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US Prepares to Shoot Falling Satellite Late Wednesday

U.S. naval forces west of Hawaii are preparing to try to shoot down a falling American satellite, with their first attempt expected late Wednesday. VOA's Al Pessin reports from the Pentagon.

The Navy will use its new anti-missile capability, which is still under development, to try to shoot down the satellite as it approaches the earth's atmosphere. Three missiles and their targeting systems have been specially modified for the job, but officials say only one will be fired at a time. Three U.S. Navy ships have been deployed for the operation.

A Navy official who spoke on condition of anonymity says this assignment will be more difficult than the already challenging task of shooting down an incoming ballistic missile. The official says that is because the satellite's engine has failed so it has no heat source for the warhead to seek, and because it is flying somewhat higher and much faster than a missile would be.

Still, senior officers express confidence they will be able to hit the satellite and destroy its tank of hydrazine fuel, which officials say could be dangerous if it falls to earth. The U.S. government has issued a warning to aviators and mariners for a two-and-a-half hour period starting at 0230 UTC Thursday morning, which will be Wednesday afternoon Hawaii time. By coincidence, U.S. Defense Secretary Robert Gates will be in Hawaii around that time on the first leg of a trip to Asia, Australia and Europe.

Pentagon Press Secretary Geoff Morrell says Secretary Gates will make the final decision on whether to try to shoot down the satellite, even if the operation happens while he is traveling.

"Secretary Gates has been empowered by President Bush to order the shoot-down," he said. "And based upon the advice he gets, he is prepared to do so from the road if necessary."

If no shot is taken Wednesday, or if it misses or only partially destroys the satellite, officials say they can make up to two more attempts before the satellite hits the atmosphere. They have not said exactly what the timing would be. If the satellite remains untouched, they say most of it will burn up as it enters the atmosphere, but they are concerned about the fuel tank and some other pieces possibly hitting the earth.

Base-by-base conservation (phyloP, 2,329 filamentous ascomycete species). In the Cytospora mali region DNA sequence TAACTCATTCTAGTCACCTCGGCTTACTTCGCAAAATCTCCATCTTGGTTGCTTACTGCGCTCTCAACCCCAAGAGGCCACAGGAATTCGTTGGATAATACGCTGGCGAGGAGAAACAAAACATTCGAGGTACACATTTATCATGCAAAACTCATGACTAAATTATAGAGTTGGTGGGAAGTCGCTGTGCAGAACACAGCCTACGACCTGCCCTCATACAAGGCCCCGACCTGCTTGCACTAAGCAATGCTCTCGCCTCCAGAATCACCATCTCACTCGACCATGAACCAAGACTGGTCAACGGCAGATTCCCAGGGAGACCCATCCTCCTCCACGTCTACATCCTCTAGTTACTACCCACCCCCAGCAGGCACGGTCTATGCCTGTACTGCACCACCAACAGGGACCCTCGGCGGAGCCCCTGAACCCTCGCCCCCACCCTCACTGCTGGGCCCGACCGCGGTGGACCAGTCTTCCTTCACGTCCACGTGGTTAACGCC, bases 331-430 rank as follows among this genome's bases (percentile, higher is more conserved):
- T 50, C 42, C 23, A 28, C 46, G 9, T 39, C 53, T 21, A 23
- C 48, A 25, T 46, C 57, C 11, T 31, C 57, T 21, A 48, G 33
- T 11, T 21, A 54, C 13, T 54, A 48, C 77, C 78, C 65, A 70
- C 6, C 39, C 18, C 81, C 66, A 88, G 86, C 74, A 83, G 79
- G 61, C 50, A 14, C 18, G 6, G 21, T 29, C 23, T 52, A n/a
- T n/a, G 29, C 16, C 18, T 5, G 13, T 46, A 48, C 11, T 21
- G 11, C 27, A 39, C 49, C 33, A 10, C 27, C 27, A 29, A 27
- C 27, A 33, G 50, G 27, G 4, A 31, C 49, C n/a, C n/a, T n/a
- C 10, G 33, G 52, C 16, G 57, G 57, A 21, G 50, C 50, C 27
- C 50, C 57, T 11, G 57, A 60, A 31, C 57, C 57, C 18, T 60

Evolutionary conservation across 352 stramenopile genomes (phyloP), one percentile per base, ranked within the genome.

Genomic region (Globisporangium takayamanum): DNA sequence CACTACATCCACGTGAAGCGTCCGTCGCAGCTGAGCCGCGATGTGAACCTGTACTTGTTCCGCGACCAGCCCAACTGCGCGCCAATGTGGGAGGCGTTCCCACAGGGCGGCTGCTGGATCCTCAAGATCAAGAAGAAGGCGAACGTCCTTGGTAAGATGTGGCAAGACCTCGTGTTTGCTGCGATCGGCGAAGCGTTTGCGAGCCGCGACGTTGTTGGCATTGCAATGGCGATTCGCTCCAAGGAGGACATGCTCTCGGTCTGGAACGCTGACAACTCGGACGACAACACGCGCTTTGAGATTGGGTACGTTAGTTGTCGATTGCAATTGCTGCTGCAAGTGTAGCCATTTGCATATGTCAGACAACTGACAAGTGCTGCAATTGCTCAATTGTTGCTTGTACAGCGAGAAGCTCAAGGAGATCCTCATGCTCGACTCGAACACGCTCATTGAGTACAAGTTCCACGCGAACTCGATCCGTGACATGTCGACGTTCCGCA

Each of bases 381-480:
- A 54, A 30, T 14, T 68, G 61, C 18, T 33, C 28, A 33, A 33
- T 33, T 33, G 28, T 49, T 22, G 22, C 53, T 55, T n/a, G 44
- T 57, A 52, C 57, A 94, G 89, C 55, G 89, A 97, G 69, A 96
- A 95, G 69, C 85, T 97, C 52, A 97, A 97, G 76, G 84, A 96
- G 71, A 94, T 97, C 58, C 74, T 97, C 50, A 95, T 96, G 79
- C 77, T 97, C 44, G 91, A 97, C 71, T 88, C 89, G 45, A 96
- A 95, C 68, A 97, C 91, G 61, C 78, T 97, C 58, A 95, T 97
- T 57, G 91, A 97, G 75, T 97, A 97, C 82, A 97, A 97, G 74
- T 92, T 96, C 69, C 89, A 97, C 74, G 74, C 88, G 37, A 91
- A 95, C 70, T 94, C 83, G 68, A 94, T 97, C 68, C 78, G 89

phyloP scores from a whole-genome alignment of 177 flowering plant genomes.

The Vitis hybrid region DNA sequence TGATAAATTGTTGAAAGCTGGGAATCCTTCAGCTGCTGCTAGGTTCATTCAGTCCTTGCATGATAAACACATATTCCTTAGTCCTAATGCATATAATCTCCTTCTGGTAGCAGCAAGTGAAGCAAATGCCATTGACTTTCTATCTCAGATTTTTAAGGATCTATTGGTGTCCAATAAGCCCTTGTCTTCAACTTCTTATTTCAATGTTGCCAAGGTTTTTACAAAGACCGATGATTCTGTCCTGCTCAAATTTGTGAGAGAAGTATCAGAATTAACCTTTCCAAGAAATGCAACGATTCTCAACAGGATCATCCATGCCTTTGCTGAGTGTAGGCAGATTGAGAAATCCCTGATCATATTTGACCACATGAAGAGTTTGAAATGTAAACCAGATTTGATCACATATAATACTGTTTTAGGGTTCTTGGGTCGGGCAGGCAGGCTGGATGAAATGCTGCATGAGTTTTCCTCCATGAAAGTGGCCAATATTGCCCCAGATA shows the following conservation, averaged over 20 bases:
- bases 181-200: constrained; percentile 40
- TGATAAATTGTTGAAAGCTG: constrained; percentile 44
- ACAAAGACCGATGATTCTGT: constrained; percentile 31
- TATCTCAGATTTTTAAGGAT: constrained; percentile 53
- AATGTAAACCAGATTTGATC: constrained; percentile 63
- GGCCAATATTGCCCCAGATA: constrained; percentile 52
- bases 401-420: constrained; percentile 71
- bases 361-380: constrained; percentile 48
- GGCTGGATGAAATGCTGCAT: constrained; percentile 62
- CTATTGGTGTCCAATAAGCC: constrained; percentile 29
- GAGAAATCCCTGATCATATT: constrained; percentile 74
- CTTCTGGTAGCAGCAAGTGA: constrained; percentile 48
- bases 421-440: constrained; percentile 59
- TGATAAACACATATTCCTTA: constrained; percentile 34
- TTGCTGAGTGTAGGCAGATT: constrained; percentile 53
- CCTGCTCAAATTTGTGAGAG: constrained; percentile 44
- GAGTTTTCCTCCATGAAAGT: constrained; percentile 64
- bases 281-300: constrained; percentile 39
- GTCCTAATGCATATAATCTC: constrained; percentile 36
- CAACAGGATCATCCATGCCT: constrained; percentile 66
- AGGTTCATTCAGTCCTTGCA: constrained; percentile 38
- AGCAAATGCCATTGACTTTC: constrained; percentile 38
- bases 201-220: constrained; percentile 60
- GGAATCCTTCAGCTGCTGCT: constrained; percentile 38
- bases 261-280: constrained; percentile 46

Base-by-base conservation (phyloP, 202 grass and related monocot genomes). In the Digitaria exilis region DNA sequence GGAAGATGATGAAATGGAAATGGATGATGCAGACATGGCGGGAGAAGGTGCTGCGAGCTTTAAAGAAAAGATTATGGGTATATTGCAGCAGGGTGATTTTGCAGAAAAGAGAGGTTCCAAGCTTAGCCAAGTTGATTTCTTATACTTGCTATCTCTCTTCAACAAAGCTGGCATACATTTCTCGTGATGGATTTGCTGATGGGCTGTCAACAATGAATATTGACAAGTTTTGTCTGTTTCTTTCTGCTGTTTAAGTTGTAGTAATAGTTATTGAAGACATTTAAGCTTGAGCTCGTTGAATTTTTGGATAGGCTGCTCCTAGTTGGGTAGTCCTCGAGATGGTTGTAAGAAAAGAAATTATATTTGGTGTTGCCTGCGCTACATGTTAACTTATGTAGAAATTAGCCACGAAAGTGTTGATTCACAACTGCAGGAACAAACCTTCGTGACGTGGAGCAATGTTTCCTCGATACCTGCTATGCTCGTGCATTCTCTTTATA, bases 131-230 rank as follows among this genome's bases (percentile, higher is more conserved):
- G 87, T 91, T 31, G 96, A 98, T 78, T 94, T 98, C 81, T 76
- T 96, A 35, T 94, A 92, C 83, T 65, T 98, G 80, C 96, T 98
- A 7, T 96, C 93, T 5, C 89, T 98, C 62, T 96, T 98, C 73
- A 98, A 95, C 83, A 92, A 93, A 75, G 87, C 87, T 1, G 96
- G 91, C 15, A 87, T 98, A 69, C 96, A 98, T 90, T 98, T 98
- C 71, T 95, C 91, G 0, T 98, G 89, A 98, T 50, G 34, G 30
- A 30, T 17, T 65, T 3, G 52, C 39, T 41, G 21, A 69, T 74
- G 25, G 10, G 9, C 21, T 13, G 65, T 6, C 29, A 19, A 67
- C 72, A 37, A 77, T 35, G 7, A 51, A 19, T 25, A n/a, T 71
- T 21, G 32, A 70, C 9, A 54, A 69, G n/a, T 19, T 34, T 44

"We have a pretty wide aperture in which to take this shot, and I think that the commanders who are evaluating this are looking at all the conditions that could impact this to make sure that when we do take this shot it can be as successful as possible," Morrell said.

The satellite stopped communicating with controllers on earth shortly after it was launched 14 months ago, and it went into a deteriorating orbit.

The Navy official who spoke Tuesday called the effort to shoot down the satellite a "pretty significant" technological challenge. He said several sophisticated radar systems will be used to try to direct the warhead to a collision with the satellite while it is still in outer space. Officials say the combined closing speed of the two objects could be more than 30,000 kilometers per hour, and they will be about 250 kilometers above the earth.

The Navy officer says sailors on the three ships will direct the effort and launch the missiles, but he says once each missile is launched, it is guided by computers during its approximately 1.5-minute flight. These missiles do not carry an explosive charge, but rather a half-meter long warhead made mainly of very hard titanium that is designed to destroy its target by the force of its impact.

The Pentagon says it will announce a missile firing within an hour after it happens, and should have a preliminary assessment of the results of the attempt within a few hours after that.

China and Russia have both criticized the U.S. plan. On Saturday, Russia's Defense Ministry said the United States is using the problem with the satellite to test the ability of its missile defense system to take on an anti-satellite mission. The Navy official who spoke Tuesday denied that, saying the Navy has not been tasked to develop such a capability.

Earlier, China had criticized the U.S. plan, noting that the United States had complained about the Chinese shoot-down of one of its old satellites over a year ago. U.S. officials say the two incidents are not comparable because China was specifically testing an anti-satellite weapon and because the malfunctioning U.S. satellite is in a much lower orbit than working satellites use.